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Article, Comedy

7 Completely Mental Reasons Why 2016 Will Almost Certainly Kill You

Author: Steve Head

Illustration: Chris Hollis

Hot on the heels of Genghis Khan and Mosquitoes, 2016 is staking its claim as one of the most prolific killers in human history. Having already felled lovable Potions Master Severus Snape and dapper space-hobo Ziggy Stardust, the murderous four-month old recently claimed another high profile victim, the Former Symbol Otherwise Known as The Artist Previously Referred to Once As Prince. Unable to mourn their idol fully due to the fact that all but two of his funky videos have been removed from Youtube due to ‘money’, fans of the diminutive song-doer turned to the Snapchats and the Twitterblogsphere to vent their frustration with a government that, they feel, isn’t doing enough to counter this new threat.

“I pay my taxes. Why should my children have to live in a world where 2016 could nob ’em off at any minute?” warbled one.

“I knew this would happen, ever since those shart biscuits in Westminster opened the borders and let 2016 sneak in undetected. This is why we’re better off isolated and utterly, profoundly alone. Vote Brexit!” splurted another, licking a crudely drawn finger painting of the Union Jack.

“I’m literally petrified,” shrieked a third, innaccurately, “I was immunised against Tetanus 32 years ago and now this happens?? The evidence is indisputable. Also, Roswell and Chemtrails.”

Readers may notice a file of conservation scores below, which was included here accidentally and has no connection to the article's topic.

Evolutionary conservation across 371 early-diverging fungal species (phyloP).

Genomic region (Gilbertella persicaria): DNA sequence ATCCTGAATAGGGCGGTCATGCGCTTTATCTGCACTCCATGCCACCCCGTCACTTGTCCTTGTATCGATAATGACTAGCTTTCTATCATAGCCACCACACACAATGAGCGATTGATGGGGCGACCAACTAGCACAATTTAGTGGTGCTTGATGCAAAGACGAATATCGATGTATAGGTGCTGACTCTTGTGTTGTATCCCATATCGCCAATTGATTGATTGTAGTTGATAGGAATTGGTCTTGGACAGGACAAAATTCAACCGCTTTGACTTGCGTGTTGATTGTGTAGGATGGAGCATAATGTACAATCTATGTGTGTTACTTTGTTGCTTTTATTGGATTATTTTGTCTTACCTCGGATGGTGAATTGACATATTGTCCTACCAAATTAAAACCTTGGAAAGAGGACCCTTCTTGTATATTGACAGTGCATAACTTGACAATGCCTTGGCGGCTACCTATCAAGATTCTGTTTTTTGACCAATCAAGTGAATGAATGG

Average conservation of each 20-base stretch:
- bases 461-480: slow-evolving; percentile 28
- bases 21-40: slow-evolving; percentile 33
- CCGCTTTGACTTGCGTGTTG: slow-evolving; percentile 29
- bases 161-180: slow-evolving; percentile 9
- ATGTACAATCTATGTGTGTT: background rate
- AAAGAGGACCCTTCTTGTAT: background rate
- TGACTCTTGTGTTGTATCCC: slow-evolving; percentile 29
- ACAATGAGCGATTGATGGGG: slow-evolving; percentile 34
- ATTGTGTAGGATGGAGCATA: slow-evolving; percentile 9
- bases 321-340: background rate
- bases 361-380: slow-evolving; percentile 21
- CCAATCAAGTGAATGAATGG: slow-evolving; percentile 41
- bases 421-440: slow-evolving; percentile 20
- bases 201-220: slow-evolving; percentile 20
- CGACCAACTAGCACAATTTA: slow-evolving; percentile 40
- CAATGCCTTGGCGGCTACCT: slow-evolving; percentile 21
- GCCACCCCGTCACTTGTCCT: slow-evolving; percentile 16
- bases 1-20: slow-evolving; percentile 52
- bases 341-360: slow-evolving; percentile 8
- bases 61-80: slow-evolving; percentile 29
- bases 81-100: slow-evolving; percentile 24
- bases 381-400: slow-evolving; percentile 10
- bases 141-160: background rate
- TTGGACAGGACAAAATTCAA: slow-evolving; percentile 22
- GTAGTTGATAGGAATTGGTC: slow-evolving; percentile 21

“I just ate a pair of scissors” chuckled a fourth, casually, before being immediately hospitalised.

The government deny any wrongdoing, citing the fact that 2016 is ‘just a time period comprised of 365 days in which things will probably happen.’ When pushed for further information a Whitehall spokesperson soiled himself and slapped a homeless man, before running headlong into a wall.

For its part, 2016 released a statement in which it explained that it was ‘only doing its job’ and that despite its awful, shitty, frankly homicidal behaviour it had ‘never been more popular on social media.’ Boasting that it had inspired more hashtags and Facepage statuses than ‘people eating food’, ‘slightly unusual weather’ and ‘Game of Thrones’ combined, 2016 insisted that it was also ‘way less cunty’ than 1521 in which 240,000 people were reportedly killed during the fall of the Aztec Empire.

Asked what the future held for it, 2016 tapped its nose and smiled coyly, saying that it preferred to play its cards close to its chest but that it had spent a lot of time lately hanging out with Keith Richards and ‘that prune-faced, daughter-chirpsing hatehole with a dusty merkin on its head that thinks it’ll be boss of America.’

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Article

Waiting for “Making a Murderer 2”? Try The Lottery

Author: Rosie Allen

Illustration: Mark Smith

A second series of hit crime show Making a Murderer has been slated, meaning another round of amateur sleuthing on Twitter and several more hours of Steven and Ma Avery literally just saying the word ‘Yuh’ to each other on the phone.

But as we await the outcome of an investigation into alleged police corruption in the Steven Avery case, MAMs theme of small-town paranoia continues to reverberate in real-life. And it’s a well-used trope that has been morbidly entertaining us for centuries.